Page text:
Over my many years reading comics, I have found that the best books have art that complements the story. A rollicking fantasy tale should have ethereal watercolors and wide panels for landscape views, while gritty noir fiction should have strong contrasts with tight frames to depict the narrow confines of a city. The artwork dictates the mood of a comic, providing the reader with a visual to influence their emotions while reading.
On the extreme end of art complementing a story are books where unsettling visuals match a dissonant narrative. Worlds where logic doesn’t always apply, characters who have lost touch with reality, certain time periods may have never existed; these story elements tend to shine brightest with surreal art and harsh panel layouts. So when Valve decided to create a comic around a rather offbeat side character from the Portal series, it would seem natural that the art would be as jarring as its protagonist.
Lab Rat tells the story of Doug Rattman, the sole employee of Aperture Science who managed to evade the deadly GLaDOS as she killed off her creators with neurotoxin. Most players of the Portal series are more familiar with this scientist as Rat Man, a derelict living in the walls of Aperture Science whose only presence comes in the form of hidden murals and messages. This comic depicts Rattman’s behind-the-scenes efforts to help the player-character Chell in defeating GLaDOS. Suffering from schizophrenia, his only friend a Companion Cube; Rattman manages to bridge the gap between Portal and its sequel by giving up his own freedom to keep Chell safe.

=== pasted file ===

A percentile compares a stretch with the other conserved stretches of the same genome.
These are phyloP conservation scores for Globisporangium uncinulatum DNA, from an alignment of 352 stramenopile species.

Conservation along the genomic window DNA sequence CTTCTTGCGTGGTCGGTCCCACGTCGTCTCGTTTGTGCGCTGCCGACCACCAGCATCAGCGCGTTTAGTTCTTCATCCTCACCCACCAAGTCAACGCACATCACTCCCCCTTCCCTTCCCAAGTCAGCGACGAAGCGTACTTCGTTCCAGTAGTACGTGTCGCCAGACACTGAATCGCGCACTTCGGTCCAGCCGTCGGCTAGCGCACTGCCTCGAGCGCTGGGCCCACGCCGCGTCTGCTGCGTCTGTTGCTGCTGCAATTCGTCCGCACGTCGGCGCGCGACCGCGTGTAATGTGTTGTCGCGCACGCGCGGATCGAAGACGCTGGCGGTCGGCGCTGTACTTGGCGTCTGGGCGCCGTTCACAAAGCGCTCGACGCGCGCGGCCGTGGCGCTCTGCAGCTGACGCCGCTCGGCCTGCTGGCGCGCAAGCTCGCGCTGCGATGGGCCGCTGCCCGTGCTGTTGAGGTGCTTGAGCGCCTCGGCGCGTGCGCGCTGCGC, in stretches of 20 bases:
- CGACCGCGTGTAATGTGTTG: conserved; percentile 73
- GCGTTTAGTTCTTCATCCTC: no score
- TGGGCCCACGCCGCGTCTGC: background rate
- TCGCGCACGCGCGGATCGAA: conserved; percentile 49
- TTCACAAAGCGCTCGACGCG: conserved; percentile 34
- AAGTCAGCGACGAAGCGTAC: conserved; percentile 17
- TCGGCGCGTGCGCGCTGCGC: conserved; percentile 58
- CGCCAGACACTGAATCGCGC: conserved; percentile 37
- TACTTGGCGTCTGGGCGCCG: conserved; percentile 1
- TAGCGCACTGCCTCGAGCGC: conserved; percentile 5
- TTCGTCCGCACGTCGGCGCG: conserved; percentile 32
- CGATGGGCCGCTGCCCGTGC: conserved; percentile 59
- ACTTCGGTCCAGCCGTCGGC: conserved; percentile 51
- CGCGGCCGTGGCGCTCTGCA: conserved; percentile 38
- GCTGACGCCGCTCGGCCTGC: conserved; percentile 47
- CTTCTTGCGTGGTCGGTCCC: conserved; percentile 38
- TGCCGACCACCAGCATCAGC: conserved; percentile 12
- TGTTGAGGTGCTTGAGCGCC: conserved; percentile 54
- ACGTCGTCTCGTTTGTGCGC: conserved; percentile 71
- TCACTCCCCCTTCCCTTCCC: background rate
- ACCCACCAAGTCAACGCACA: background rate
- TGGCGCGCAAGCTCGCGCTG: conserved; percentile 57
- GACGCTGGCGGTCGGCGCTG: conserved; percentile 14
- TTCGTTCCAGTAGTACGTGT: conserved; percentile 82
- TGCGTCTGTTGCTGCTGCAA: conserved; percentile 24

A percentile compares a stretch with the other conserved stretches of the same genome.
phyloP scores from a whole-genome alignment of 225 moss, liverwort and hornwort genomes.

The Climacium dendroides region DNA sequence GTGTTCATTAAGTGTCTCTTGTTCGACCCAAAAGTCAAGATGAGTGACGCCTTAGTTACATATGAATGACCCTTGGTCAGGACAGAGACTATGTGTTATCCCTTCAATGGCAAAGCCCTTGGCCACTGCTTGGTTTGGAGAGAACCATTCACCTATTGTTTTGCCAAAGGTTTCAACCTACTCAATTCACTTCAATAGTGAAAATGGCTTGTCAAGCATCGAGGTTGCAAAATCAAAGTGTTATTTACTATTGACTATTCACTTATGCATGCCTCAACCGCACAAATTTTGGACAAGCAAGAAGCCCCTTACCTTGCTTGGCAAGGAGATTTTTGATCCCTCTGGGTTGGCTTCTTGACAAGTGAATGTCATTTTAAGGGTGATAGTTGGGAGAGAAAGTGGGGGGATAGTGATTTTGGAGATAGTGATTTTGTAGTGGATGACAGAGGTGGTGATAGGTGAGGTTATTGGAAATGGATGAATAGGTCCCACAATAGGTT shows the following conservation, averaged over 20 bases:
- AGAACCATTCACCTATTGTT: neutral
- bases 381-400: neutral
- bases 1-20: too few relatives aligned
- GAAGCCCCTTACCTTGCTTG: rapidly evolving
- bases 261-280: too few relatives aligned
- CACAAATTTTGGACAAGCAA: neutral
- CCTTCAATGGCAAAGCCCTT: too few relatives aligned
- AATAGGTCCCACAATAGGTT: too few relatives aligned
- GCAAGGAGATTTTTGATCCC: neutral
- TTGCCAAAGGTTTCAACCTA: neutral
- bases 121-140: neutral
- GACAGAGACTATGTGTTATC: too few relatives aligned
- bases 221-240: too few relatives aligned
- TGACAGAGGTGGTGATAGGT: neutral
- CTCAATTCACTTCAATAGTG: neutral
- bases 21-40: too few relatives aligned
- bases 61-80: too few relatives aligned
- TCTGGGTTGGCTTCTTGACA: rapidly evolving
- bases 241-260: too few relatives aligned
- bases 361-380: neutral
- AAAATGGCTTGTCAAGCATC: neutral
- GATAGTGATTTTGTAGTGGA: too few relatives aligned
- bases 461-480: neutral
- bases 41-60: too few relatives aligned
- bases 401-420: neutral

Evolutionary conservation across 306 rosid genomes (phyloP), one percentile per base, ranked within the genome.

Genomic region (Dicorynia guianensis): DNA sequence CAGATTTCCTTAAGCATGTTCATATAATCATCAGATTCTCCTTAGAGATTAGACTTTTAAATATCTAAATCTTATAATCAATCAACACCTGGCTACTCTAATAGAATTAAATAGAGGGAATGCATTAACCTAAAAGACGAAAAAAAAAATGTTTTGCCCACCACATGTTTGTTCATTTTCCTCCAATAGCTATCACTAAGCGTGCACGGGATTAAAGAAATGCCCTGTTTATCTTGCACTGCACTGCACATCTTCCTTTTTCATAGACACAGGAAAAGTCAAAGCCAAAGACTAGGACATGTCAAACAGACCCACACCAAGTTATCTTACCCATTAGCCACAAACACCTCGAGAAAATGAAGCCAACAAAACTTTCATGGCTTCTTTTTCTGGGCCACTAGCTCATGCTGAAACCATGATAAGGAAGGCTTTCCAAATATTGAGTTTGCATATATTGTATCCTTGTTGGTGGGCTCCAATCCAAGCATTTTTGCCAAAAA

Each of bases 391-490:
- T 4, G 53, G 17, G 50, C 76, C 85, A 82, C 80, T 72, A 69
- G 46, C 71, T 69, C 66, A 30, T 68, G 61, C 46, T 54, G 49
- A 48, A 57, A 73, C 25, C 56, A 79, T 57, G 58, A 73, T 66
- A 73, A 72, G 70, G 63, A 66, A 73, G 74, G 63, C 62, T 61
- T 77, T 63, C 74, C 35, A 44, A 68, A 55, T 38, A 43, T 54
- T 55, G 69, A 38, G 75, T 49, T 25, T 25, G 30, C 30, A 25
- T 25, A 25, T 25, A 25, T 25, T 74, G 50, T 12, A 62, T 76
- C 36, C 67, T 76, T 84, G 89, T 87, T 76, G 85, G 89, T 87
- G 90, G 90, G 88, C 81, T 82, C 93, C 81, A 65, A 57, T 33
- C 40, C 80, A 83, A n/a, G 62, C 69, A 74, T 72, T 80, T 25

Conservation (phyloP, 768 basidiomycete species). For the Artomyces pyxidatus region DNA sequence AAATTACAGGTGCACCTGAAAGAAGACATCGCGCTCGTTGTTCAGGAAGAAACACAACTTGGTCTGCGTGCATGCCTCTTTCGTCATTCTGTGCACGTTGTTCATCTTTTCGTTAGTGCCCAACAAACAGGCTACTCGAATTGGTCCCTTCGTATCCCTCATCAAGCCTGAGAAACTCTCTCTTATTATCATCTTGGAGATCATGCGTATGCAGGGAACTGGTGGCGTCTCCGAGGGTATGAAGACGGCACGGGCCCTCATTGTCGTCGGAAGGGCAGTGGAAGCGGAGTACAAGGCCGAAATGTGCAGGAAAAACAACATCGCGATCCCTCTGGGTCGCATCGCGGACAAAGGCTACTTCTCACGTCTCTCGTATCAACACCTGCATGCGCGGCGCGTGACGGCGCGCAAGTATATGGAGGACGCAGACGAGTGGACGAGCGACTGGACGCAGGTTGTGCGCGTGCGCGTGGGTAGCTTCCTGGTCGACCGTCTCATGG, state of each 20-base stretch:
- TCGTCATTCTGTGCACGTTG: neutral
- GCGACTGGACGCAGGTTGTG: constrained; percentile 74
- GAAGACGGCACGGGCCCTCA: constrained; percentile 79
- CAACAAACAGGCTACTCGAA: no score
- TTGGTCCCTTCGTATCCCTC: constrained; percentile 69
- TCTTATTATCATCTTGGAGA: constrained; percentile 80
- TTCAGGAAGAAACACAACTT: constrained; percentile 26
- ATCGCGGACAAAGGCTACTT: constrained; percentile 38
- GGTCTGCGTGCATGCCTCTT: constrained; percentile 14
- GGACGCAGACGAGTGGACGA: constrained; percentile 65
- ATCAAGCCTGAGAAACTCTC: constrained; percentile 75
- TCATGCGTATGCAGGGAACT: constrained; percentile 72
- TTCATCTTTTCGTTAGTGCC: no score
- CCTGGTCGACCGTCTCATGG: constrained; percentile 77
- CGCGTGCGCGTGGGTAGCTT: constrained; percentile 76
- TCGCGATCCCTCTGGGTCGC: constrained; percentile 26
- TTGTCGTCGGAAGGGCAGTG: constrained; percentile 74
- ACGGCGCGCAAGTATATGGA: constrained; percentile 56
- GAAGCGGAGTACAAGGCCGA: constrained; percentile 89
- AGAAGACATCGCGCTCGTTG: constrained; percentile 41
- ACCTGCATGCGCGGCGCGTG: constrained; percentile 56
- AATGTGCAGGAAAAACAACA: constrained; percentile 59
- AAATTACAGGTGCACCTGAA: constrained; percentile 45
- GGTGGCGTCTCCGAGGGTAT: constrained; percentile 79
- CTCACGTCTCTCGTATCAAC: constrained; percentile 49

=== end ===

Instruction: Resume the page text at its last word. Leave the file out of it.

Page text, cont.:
Just like the main character of Rattman, the artwork of Lab Rat is unstable and chaotic. Uneven (and often nonexistent) panels form the bulk of the comic, giving the reader a sense of a world without form. Jagged line work and harsh contrasts make Rattman stand out from the sterile backgrounds of Aperture Science. An even greater contrast is provided by the structured art of each flashback to Rattman’s past, when he was heavily regulated through medication. The entire comic presents an ambiguous world that only seems to follow the present rules of Rattman’s complex mind.
Speaking personally, comics like Lab Rat tend to make me uncomfortable. The unsettling artwork and often harsh stories of these books are not my preferred choice of reading material. In spite of this preference, I would definitely recommend Lab Rat as a supplementary piece to the Portal games. Getting even a strange glimpse into the events outside of the main game series is a welcome treat. Per their usual generous nature, Valve has posted the entire comic online as a free-to-read story. So be sure to check it out, for the story of the person who is still alive.
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